There's Reportedly a Gigantic #FakeNews Operation Run From Miami (and It's Not New Times!)
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There's Reportedly a Gigantic #FakeNews Operation Run From Miami (and It's Not New Times!)

Things that are not true: Denzel Washington endorsed Donald Trump; Miley Cyrus is leaving the country now that Trump is president; Barack Obama is about to be charged with treason.

Things that are true: According to a BuzzFeed News investigation, two dudes are cranking out totally false headlines from a house in Miami as part of a huge bipartisan #FakeNews operation.

Thanks to Trump's diarrhea-like Twitter stream, the term "fake news" has gone from a very specific descriptor for fully madeup information to a term that conservatives and alt-righters use to discredit information they don't like. But according to BuzzFeed, the Miami company American News LLC is spouting some real-deal phony facts on both ends of the political spectrum: The news site says it used domain registry and Google Analytics data to track at least four habitually misinformed websites  — Conservative 101, Liberal Society, American News, and God Today — to American News LLC's two owners, Tyler Shapiro and John Crane.

According to Florida records New Times reviewed, that company is registered to a single-family home on SW 21st Street in Miami-Dade. At least two companies — American News LLC and God Today LLC — were registered to that address within the past 12 months. American News was registered with the state May 16, 2014, and God Today was registered July 11, 2016.

There's Reportedly a Gigantic #FakeNews Operation Run From Miami (and It's Not New Times!)EXPAND
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It's unclear who the two men are: Neither BuzzFeed nor New Times was able to reach them for comment, and neither man operates an easily searchable social media presence. But the fact that a gigantic money-printing scheme based on lies is headquartered in Miami should shock pretty much nobody.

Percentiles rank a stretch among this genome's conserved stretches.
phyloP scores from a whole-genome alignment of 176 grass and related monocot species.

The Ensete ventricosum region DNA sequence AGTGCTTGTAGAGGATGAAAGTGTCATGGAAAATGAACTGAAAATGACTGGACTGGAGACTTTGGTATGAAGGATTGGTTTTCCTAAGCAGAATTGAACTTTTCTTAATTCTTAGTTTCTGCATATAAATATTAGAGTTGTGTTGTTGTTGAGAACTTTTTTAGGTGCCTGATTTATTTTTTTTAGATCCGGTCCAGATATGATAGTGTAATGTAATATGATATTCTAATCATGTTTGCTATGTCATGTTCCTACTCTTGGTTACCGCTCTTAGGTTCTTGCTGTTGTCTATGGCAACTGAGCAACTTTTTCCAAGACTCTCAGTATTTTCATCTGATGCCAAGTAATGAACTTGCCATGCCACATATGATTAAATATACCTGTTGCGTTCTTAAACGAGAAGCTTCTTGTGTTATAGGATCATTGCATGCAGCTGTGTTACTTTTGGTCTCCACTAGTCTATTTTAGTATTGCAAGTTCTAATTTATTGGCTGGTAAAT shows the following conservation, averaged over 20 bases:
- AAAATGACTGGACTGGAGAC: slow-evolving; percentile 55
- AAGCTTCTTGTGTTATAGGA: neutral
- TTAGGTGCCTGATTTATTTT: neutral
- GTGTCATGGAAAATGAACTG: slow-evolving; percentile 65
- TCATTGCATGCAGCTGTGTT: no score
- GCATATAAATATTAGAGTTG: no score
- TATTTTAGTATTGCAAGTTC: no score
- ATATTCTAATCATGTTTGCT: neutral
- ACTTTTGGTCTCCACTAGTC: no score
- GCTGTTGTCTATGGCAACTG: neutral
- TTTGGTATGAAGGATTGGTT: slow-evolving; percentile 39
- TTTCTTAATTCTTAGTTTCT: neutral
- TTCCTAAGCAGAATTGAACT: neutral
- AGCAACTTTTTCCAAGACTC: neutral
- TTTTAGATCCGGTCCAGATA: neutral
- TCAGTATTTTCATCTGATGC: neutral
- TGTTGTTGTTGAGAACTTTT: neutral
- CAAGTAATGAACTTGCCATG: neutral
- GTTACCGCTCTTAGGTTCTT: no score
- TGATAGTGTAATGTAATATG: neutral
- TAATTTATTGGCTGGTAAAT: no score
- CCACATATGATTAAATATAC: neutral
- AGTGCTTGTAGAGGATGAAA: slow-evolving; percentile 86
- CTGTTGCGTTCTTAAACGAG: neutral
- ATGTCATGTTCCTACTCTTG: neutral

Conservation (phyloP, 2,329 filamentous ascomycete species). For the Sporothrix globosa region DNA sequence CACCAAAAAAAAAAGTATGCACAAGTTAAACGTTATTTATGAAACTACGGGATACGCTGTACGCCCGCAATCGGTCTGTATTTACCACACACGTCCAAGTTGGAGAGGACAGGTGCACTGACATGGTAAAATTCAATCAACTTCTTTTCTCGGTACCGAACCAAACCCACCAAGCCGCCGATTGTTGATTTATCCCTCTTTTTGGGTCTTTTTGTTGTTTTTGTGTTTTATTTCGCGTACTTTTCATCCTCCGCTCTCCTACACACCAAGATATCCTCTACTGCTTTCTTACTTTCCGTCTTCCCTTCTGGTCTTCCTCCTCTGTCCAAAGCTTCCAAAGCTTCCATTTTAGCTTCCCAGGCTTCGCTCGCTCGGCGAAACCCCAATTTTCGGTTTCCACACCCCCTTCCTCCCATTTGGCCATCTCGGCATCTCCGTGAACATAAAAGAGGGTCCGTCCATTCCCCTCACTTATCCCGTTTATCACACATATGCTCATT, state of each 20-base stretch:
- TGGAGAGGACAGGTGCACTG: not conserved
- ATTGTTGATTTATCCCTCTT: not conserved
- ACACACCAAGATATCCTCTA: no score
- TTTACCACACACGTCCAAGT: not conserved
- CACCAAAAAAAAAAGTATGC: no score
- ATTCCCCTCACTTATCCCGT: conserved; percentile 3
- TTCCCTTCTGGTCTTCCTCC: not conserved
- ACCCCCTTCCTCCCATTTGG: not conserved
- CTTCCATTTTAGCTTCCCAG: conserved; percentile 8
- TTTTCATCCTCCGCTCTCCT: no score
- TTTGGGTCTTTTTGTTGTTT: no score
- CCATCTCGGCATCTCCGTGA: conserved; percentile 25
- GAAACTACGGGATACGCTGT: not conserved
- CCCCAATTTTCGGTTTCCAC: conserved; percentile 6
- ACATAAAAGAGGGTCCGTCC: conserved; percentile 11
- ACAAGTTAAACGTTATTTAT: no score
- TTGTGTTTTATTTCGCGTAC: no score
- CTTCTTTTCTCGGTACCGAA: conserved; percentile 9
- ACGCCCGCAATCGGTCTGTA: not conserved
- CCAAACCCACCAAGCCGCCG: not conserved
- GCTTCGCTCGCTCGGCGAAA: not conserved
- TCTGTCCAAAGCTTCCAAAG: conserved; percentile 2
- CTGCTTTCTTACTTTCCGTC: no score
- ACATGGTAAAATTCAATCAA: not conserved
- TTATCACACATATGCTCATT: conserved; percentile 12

Some of the sites Crane and Shapiro run have a demonstrably massive following. American News, for example, has more than 5 million Facebook followers. That fact is frightening because it appears the site publishes the most blatantly false information of the entire group of sites.

Among spreading many other lies, American News published the aforementioned fake Washington, Cyrus, and Obama stories, as well as so-called scoops that the actor Morgan Freeman is "backing" Trump and that — New Times' favorite — "Supreme Court to Nullify the Election... They Are Actually Doing It." (They're not.)

Conservative 101, meanwhile, has raked in more than 2 million likes. The sites themselves look like they were assembled in less than four hours: There's still some filler "lorem ipsum" text at the bottom of the Liberal Society homepage.

Of all the sites, God Today might be the most exploitative: It's basically a feed full of tragic stories and sad images, and every headline asks readers to pray for someone. Take, for instance, the "little girl beaten and thrown from car by mother's boyfriend" or, apparently, country singer Dolly Parton, who "needs our prayers now after revealing secret medical condition."

As BuzzFeed reported, the sites' owners don't do much to hide the fact that these so-called news outlets are a sham: Both Conservative 101 and Liberal Society, which, as evidenced by their names, pander to right- and left-leaning crowds, publish nearly identical content — with only slight tweaks to make the stories seem partisan.

"White House FINALLY Gives Kellyanne Conway the Boot, Are You Glad?" one February 22 Liberal Society headline read.

Then came Conservative 101 that same day: "White House Just Gave Conway the Boot, Prepare to Be Infuriated."

Both articles used the same photograph and almost identical copy: While Liberal Society says Conway has "been a terrible communications director for Donald Trump," the site's conservative counterpart instead says Conway has "been the go-to communications director for Donald Trump." The outrage is a sham.

And, apparently, so are the authors: BuzzFeed also noticed that two author photographs on the God Today outlet were ripped right from stock photos.

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